Youth Firearms Violence Initiative
In 1995, the U.S. Department of Justice Office of Community Oriented Policing Services launched the Youth Firearms Violence Initiative in an attempt to combat increased firearm use among the young people (Braga, A. A., United States., & Center for Problem-Oriented Policing, 2010). The initiative focused on implementing community-based policies that would counter and reduce the increased firearm use among the youth. Enforcement strategies were based on crime data collected locally that enabled the police department to identify specific areas that were vulnerable to teen gun violence. Nowadays, unlike their predecessors, gang members have access to high-powered firearms and usually have a solid basis within institutions of learning and the community. An effective response is to address the institutional and community actions that affect the values of the young people, leading them to indulge in violent firearms activities. In this context and after assessing various police department strategies and tactics in the Youth Firearms Violence Initiative, the most viable and feasible gun control approach is the Baltimore plan.
Baltimore Youth Firearms Suppression
Community-based activities focus on wider federal efforts to respond to crime in a way that integrates law-enforcements into society problem-solving framework. The program has three specific goals. Firstly, the street-based activities involved the implementation of surveillance and intelligence gathering through juvenile violent crime flex team for targeted enforcement, as the curfew enforcement groups directed their focus on chronically truant students (Hess & Wright, 2012). Secondly, through the school-based initiative, Baltimore deployed a small number of officers to middle and high schools on a more or less dedicated basis. The officers were expected to educate the students about the risk associated with firearm possession and usage. It also supported a criminal justice system for juvenile high school students where they received counseling and advised as required. Further, Baltimore extended the activities through community resource centers where curfew enforcement officers for violations and truancy provided students and their families with shelter, information, and support.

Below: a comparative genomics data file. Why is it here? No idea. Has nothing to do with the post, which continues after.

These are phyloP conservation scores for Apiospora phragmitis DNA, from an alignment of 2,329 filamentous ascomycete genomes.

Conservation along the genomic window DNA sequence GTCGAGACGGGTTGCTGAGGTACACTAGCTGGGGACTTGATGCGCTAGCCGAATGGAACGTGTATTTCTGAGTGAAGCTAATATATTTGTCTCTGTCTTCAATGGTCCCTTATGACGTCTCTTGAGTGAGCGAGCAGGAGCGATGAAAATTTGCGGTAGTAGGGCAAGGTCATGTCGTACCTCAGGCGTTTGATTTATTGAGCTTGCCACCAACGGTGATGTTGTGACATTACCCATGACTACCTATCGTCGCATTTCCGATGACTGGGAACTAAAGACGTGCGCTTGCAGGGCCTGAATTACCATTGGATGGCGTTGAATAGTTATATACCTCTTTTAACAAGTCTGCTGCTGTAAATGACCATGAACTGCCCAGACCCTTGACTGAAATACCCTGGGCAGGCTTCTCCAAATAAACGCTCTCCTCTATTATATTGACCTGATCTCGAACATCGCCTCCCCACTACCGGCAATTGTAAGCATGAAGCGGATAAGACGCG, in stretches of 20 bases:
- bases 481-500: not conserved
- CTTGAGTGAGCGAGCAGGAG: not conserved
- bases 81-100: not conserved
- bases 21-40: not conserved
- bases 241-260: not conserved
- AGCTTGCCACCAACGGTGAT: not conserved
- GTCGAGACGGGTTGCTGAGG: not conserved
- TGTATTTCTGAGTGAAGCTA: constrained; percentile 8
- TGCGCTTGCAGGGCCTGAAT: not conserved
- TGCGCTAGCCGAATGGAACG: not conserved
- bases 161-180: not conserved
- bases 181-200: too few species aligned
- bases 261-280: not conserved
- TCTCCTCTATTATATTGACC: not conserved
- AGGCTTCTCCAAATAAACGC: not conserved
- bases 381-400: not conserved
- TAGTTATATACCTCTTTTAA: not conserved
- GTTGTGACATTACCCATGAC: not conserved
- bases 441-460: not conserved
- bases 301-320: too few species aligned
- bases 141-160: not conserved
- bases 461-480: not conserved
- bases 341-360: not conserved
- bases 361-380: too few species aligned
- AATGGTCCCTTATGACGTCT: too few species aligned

Effectiveness of the Program for Reducing Juvenile Weapon Crimes
Essentially, strategies that concentrate on community or school-based initiatives for change targets to address the immediate causes of the gangs. Through the activities, the program enforcement officers can understand and develop the task forces to solve society problems that lead to gang formations. For instance, shootings within the school environment or the community by the young people do not just occur without warning. By aligning law enforcement programs within the school and community system, youth violence is addressed as well as its consequences outlined as a way of combating such incidences occurring (Alberts, 2004). Similarly, community-based programs targets at addressing the needs of gang members that may be the basis for their engagement in firearm violence and design better and coordinated intervention programs. Such are more likely to address the problem of street families who are likely to engage in illegal activities as a way of sustaining their lives. The juvenile criminal justice curriculum supports correctional facilities, where students get an opportunity to further their studies while undertaking the correctional program (Davis, Steele & Bozick, 2014). The ultimate goal of this program aims at salvaging and rehabilitating the youth in a bid to reduce the juvenile delinquency and gang participation by young people of school-going age. The program also aims at reducing the school dropout rates of students involved in firearms violence. Moreover, the program also reduces the risk of nurturing gang members within the community.
Braga, A. A., United States., & Center for Problem-Oriented Policing. (2010). Gun violence among serious young offenders. Washington, D.C: U.S. Dept. of Justice, Office of Community Oriented Policing Services.
Davis, L. M., Steele, J. L., Bozick, R., Williams, M. V., Turner, S., Miles, J., Saunders, J. M., … United States. (2014). How effective is correctional education, and where do we go from here?: The results of a comprehensive evaluation. Santa Monica: RAND Corporation.
Hess, K. M., & Wright, J. P. (2012). Juvenile justice. Belmont, Calif: Wadsworth.
Roberts, A. R. (2004).Juvenile Justice Sourcebook: Past, Present, and Future. (2004). New York: Oxford University Press.
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